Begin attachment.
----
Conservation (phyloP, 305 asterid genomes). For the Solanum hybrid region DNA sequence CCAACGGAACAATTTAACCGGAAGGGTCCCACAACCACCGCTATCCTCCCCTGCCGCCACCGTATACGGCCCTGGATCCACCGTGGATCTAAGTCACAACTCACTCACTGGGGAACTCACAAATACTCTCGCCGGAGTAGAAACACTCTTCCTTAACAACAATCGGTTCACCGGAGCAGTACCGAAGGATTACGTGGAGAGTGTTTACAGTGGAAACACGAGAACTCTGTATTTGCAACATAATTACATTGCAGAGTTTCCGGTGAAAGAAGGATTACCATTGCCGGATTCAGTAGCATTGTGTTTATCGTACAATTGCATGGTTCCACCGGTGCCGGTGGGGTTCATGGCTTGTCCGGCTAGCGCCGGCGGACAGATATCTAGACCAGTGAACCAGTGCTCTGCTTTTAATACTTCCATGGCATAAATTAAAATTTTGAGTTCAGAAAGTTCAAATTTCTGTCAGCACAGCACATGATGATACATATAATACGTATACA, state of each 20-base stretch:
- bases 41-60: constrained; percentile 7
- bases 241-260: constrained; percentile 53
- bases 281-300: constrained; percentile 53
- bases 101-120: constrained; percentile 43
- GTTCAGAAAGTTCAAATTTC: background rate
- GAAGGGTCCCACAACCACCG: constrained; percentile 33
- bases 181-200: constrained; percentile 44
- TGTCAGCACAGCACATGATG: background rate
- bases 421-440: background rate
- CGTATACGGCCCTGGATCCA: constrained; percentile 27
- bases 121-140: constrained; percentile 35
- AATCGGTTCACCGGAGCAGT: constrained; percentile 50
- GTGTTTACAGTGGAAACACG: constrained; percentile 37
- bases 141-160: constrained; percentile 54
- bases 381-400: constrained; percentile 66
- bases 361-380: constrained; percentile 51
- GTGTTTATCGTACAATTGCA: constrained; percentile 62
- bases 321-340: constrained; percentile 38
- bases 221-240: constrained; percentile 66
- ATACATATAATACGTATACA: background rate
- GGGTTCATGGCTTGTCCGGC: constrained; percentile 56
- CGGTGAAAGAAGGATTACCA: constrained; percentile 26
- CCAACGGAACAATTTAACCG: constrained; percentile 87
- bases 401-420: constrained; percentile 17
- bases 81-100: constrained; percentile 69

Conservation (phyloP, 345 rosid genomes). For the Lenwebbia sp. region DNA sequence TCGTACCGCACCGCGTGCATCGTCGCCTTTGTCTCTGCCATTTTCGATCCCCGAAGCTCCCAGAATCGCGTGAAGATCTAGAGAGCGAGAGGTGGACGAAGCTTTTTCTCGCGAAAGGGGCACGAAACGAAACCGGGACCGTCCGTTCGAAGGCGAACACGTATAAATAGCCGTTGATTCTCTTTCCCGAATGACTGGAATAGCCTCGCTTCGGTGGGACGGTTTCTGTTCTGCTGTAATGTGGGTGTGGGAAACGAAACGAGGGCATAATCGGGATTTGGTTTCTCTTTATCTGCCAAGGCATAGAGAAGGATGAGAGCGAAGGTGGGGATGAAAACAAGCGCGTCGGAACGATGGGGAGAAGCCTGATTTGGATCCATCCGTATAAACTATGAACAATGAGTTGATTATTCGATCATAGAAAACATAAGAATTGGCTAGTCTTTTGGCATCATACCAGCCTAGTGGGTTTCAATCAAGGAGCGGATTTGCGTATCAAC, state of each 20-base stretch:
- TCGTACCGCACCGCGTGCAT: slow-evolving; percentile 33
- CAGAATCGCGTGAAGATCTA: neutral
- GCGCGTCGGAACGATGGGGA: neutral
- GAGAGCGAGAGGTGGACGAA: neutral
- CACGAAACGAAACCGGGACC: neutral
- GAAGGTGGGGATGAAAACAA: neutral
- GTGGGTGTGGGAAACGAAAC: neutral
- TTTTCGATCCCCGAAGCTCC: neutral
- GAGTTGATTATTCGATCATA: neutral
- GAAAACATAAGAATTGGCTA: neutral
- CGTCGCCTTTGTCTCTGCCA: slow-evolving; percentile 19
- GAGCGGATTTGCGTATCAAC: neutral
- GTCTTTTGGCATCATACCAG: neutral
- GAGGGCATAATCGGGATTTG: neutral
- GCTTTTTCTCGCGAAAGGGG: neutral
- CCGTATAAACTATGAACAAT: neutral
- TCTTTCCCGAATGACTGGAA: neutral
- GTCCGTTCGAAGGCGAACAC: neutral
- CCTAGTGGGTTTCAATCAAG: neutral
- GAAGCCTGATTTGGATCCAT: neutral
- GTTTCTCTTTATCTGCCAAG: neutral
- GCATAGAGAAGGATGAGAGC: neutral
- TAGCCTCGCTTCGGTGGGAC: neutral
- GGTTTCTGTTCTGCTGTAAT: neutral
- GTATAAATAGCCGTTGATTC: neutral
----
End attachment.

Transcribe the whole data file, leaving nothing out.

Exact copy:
Conservation (phyloP, 305 asterid genomes). For the Solanum hybrid region DNA sequence CCAACGGAACAATTTAACCGGAAGGGTCCCACAACCACCGCTATCCTCCCCTGCCGCCACCGTATACGGCCCTGGATCCACCGTGGATCTAAGTCACAACTCACTCACTGGGGAACTCACAAATACTCTCGCCGGAGTAGAAACACTCTTCCTTAACAACAATCGGTTCACCGGAGCAGTACCGAAGGATTACGTGGAGAGTGTTTACAGTGGAAACACGAGAACTCTGTATTTGCAACATAATTACATTGCAGAGTTTCCGGTGAAAGAAGGATTACCATTGCCGGATTCAGTAGCATTGTGTTTATCGTACAATTGCATGGTTCCACCGGTGCCGGTGGGGTTCATGGCTTGTCCGGCTAGCGCCGGCGGACAGATATCTAGACCAGTGAACCAGTGCTCTGCTTTTAATACTTCCATGGCATAAATTAAAATTTTGAGTTCAGAAAGTTCAAATTTCTGTCAGCACAGCACATGATGATACATATAATACGTATACA, state of each 20-base stretch:
- bases 41-60: constrained; percentile 7
- bases 241-260: constrained; percentile 53
- bases 281-300: constrained; percentile 53
- bases 101-120: constrained; percentile 43
- GTTCAGAAAGTTCAAATTTC: background rate
- GAAGGGTCCCACAACCACCG: constrained; percentile 33
- bases 181-200: constrained; percentile 44
- TGTCAGCACAGCACATGATG: background rate
- bases 421-440: background rate
- CGTATACGGCCCTGGATCCA: constrained; percentile 27
- bases 121-140: constrained; percentile 35
- AATCGGTTCACCGGAGCAGT: constrained; percentile 50
- GTGTTTACAGTGGAAACACG: constrained; percentile 37
- bases 141-160: constrained; percentile 54
- bases 381-400: constrained; percentile 66
- bases 361-380: constrained; percentile 51
- GTGTTTATCGTACAATTGCA: constrained; percentile 62
- bases 321-340: constrained; percentile 38
- bases 221-240: constrained; percentile 66
- ATACATATAATACGTATACA: background rate
- GGGTTCATGGCTTGTCCGGC: constrained; percentile 56
- CGGTGAAAGAAGGATTACCA: constrained; percentile 26
- CCAACGGAACAATTTAACCG: constrained; percentile 87
- bases 401-420: constrained; percentile 17
- bases 81-100: constrained; percentile 69

Conservation (phyloP, 345 rosid genomes). For the Lenwebbia sp. region DNA sequence TCGTACCGCACCGCGTGCATCGTCGCCTTTGTCTCTGCCATTTTCGATCCCCGAAGCTCCCAGAATCGCGTGAAGATCTAGAGAGCGAGAGGTGGACGAAGCTTTTTCTCGCGAAAGGGGCACGAAACGAAACCGGGACCGTCCGTTCGAAGGCGAACACGTATAAATAGCCGTTGATTCTCTTTCCCGAATGACTGGAATAGCCTCGCTTCGGTGGGACGGTTTCTGTTCTGCTGTAATGTGGGTGTGGGAAACGAAACGAGGGCATAATCGGGATTTGGTTTCTCTTTATCTGCCAAGGCATAGAGAAGGATGAGAGCGAAGGTGGGGATGAAAACAAGCGCGTCGGAACGATGGGGAGAAGCCTGATTTGGATCCATCCGTATAAACTATGAACAATGAGTTGATTATTCGATCATAGAAAACATAAGAATTGGCTAGTCTTTTGGCATCATACCAGCCTAGTGGGTTTCAATCAAGGAGCGGATTTGCGTATCAAC, state of each 20-base stretch:
- TCGTACCGCACCGCGTGCAT: slow-evolving; percentile 33
- CAGAATCGCGTGAAGATCTA: neutral
- GCGCGTCGGAACGATGGGGA: neutral
- GAGAGCGAGAGGTGGACGAA: neutral
- CACGAAACGAAACCGGGACC: neutral
- GAAGGTGGGGATGAAAACAA: neutral
- GTGGGTGTGGGAAACGAAAC: neutral
- TTTTCGATCCCCGAAGCTCC: neutral
- GAGTTGATTATTCGATCATA: neutral
- GAAAACATAAGAATTGGCTA: neutral
- CGTCGCCTTTGTCTCTGCCA: slow-evolving; percentile 19
- GAGCGGATTTGCGTATCAAC: neutral
- GTCTTTTGGCATCATACCAG: neutral
- GAGGGCATAATCGGGATTTG: neutral
- GCTTTTTCTCGCGAAAGGGG: neutral
- CCGTATAAACTATGAACAAT: neutral
- TCTTTCCCGAATGACTGGAA: neutral
- GTCCGTTCGAAGGCGAACAC: neutral
- CCTAGTGGGTTTCAATCAAG: neutral
- GAAGCCTGATTTGGATCCAT: neutral
- GTTTCTCTTTATCTGCCAAG: neutral
- GCATAGAGAAGGATGAGAGC: neutral
- TAGCCTCGCTTCGGTGGGAC: neutral
- GGTTTCTGTTCTGCTGTAAT: neutral
- GTATAAATAGCCGTTGATTC: neutral